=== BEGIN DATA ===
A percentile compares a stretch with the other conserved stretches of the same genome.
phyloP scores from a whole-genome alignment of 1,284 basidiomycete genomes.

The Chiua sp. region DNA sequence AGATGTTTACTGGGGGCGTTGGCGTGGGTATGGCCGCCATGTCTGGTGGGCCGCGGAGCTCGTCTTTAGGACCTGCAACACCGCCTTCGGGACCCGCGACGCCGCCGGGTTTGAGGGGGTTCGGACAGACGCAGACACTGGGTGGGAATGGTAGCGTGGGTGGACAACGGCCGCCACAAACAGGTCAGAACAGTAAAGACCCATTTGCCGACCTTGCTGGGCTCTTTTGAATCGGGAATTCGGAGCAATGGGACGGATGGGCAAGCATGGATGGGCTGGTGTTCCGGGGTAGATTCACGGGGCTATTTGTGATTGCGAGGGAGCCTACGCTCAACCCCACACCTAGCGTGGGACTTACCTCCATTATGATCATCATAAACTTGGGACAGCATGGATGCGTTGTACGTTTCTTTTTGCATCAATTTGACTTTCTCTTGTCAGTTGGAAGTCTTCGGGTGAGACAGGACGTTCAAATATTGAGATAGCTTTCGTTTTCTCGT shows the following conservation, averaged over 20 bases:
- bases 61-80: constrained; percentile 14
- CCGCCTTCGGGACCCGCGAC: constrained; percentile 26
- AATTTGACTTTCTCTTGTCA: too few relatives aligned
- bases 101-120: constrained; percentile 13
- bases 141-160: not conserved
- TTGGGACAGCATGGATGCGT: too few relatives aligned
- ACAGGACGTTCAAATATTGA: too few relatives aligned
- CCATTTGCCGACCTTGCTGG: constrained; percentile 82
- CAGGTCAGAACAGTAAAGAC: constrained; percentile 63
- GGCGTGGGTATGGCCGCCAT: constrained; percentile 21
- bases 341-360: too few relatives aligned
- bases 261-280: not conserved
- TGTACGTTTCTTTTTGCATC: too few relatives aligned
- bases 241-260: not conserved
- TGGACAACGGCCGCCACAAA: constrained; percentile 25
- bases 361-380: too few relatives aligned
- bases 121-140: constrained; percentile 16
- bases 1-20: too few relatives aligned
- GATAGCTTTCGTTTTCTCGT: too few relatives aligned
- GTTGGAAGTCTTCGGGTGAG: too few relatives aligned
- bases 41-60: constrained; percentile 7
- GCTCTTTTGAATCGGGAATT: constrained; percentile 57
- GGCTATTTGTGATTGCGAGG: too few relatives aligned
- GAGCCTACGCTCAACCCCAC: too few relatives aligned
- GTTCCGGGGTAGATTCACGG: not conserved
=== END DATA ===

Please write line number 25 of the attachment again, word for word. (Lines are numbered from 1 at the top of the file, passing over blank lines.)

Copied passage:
- GCTCTTTTGAATCGGGAATT: constrained; percentile 57